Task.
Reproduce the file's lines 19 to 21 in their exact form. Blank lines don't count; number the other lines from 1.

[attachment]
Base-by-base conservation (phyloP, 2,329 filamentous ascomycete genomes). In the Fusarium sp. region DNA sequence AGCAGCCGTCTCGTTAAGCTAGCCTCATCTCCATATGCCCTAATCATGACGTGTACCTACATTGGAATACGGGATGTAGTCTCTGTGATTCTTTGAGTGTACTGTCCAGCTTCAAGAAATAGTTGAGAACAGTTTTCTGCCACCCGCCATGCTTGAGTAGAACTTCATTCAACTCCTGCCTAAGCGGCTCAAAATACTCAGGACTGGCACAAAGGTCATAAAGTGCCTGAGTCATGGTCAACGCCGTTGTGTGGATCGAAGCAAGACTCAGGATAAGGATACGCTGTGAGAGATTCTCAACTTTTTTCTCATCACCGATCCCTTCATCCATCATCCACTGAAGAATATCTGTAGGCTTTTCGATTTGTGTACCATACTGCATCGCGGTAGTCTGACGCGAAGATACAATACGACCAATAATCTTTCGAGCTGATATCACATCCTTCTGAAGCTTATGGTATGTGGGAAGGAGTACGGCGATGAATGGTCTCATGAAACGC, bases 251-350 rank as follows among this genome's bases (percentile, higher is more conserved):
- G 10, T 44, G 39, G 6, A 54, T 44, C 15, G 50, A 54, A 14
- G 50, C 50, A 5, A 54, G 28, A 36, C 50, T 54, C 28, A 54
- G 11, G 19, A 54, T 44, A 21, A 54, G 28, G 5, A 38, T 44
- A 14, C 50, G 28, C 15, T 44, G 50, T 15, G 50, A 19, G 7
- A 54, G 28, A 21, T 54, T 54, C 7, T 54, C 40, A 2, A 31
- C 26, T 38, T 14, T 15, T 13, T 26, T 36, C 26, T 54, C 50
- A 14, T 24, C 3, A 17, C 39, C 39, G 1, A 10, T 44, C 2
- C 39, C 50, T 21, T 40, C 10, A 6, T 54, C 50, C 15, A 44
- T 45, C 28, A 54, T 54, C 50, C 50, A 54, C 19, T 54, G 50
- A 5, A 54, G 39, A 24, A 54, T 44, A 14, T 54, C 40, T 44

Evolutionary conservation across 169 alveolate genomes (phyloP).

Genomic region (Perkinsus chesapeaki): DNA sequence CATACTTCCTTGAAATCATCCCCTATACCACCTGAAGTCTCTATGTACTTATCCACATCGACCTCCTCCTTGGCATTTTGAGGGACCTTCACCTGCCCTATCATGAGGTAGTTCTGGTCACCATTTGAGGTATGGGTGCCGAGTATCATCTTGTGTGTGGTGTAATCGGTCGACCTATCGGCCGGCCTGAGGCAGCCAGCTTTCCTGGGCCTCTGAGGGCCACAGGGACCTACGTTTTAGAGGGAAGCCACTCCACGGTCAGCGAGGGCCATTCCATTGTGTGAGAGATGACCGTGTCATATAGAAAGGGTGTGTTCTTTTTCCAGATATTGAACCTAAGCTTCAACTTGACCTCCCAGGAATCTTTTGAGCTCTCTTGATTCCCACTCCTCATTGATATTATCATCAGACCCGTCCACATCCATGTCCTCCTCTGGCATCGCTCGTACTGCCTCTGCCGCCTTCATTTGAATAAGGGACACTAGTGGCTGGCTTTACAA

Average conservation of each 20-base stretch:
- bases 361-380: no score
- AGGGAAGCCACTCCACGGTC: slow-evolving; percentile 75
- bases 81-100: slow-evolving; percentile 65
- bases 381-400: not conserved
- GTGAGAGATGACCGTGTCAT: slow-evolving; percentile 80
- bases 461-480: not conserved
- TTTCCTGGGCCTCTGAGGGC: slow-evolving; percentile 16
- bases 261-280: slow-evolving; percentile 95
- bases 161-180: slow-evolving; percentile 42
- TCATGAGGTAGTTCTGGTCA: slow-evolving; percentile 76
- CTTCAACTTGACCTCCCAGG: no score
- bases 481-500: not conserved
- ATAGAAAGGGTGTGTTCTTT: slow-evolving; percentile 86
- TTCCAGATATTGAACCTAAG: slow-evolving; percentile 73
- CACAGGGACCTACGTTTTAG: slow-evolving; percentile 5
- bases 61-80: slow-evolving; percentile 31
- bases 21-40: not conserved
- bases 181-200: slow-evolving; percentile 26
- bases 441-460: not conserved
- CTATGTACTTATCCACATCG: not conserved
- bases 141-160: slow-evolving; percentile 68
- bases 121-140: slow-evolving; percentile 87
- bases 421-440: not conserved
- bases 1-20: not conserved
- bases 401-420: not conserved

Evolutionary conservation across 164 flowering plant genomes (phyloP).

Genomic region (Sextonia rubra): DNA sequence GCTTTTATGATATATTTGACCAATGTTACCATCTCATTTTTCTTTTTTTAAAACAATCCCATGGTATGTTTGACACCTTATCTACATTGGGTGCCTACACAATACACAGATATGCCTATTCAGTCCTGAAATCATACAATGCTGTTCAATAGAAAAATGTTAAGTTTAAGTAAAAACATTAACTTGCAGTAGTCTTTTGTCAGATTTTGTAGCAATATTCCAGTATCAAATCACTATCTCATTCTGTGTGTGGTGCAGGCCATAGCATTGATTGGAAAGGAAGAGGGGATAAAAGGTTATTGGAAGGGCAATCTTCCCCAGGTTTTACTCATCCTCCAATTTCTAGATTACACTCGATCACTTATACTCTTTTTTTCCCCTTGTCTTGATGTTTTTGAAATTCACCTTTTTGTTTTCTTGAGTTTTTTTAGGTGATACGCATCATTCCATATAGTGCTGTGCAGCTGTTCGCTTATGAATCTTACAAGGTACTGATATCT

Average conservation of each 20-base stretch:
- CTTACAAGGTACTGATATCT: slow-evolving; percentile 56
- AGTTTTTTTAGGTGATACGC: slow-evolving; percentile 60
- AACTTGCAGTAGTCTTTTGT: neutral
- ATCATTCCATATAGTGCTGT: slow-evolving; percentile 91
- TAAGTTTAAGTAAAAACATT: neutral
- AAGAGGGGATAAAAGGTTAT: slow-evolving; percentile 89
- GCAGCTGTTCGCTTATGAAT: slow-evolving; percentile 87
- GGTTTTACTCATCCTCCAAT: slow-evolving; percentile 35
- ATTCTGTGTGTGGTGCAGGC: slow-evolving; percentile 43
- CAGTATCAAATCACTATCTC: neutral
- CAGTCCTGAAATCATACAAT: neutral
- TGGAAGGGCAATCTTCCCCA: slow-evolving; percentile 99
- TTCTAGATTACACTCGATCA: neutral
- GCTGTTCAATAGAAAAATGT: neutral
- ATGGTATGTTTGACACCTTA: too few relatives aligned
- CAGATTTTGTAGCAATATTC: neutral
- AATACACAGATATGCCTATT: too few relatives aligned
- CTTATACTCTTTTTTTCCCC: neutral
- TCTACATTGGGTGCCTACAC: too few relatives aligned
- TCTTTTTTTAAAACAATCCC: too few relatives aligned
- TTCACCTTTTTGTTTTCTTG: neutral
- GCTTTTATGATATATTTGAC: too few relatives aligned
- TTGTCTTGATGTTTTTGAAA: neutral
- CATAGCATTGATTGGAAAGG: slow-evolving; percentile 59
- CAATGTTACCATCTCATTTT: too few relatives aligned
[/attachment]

- GTGAGAGATGACCGTGTCAT: slow-evolving; percentile 80
- bases 461-480: not conserved
- TTTCCTGGGCCTCTGAGGGC: slow-evolving; percentile 16